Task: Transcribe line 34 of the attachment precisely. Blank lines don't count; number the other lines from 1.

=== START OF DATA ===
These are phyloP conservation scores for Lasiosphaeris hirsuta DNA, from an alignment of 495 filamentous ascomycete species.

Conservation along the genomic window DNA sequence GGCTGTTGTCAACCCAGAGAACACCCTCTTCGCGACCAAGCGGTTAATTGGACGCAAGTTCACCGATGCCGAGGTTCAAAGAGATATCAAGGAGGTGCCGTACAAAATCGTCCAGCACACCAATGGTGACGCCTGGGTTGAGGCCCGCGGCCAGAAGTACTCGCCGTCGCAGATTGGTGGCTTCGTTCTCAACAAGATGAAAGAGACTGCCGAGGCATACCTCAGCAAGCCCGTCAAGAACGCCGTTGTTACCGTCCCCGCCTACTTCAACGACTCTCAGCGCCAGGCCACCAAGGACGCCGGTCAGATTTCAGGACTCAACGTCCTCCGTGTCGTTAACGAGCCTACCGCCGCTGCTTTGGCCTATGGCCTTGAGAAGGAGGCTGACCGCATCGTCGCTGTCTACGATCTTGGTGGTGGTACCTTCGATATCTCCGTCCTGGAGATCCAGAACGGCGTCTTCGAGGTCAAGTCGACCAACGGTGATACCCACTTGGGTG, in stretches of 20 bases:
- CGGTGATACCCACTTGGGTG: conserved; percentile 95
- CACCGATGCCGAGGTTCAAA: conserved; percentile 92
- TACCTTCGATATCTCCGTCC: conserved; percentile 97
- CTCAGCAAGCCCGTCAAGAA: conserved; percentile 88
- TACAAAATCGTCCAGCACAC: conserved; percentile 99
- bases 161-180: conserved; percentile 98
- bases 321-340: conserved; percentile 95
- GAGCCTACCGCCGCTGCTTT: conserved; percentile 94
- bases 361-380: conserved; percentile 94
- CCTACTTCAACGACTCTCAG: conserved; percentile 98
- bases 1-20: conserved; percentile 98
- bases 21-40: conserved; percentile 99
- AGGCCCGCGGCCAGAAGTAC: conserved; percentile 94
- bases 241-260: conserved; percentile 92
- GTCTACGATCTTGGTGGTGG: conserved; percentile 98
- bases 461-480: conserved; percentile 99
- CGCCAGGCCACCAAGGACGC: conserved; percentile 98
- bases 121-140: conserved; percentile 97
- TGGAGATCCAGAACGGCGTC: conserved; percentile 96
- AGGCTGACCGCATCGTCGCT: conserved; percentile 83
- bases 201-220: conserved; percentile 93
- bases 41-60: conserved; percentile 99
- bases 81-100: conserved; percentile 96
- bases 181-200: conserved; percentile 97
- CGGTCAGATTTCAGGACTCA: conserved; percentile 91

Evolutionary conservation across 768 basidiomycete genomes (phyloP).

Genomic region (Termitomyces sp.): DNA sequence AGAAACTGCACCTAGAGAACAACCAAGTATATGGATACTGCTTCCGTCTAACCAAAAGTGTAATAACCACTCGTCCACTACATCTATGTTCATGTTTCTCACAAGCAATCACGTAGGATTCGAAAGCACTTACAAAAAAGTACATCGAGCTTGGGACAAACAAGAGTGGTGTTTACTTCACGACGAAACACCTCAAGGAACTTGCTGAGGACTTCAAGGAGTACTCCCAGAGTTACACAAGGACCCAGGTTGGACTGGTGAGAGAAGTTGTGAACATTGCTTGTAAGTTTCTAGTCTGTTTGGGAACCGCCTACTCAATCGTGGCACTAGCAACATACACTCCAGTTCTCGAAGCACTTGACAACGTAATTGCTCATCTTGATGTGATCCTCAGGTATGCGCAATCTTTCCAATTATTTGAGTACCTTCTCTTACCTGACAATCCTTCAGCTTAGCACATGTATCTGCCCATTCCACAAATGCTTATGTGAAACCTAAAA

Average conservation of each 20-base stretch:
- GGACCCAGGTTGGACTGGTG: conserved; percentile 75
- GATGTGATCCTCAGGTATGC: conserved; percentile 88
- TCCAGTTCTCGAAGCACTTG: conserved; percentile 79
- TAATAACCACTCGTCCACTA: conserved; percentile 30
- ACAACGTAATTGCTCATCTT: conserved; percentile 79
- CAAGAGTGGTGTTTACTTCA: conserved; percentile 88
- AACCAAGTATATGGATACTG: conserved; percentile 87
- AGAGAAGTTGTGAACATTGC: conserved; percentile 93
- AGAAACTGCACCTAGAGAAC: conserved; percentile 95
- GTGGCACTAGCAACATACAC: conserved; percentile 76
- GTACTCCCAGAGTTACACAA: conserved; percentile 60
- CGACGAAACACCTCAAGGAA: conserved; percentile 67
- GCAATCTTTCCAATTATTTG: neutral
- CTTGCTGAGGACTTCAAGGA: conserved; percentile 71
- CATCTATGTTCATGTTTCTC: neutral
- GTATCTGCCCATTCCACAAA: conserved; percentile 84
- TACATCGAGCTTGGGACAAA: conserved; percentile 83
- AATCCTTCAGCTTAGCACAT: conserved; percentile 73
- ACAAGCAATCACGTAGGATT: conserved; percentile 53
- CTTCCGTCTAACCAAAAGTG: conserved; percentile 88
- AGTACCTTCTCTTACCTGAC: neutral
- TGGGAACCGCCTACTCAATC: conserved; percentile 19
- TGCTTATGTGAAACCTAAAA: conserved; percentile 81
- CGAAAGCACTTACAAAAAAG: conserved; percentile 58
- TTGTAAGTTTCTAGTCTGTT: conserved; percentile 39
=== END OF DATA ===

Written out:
- TAATAACCACTCGTCCACTA: conserved; percentile 30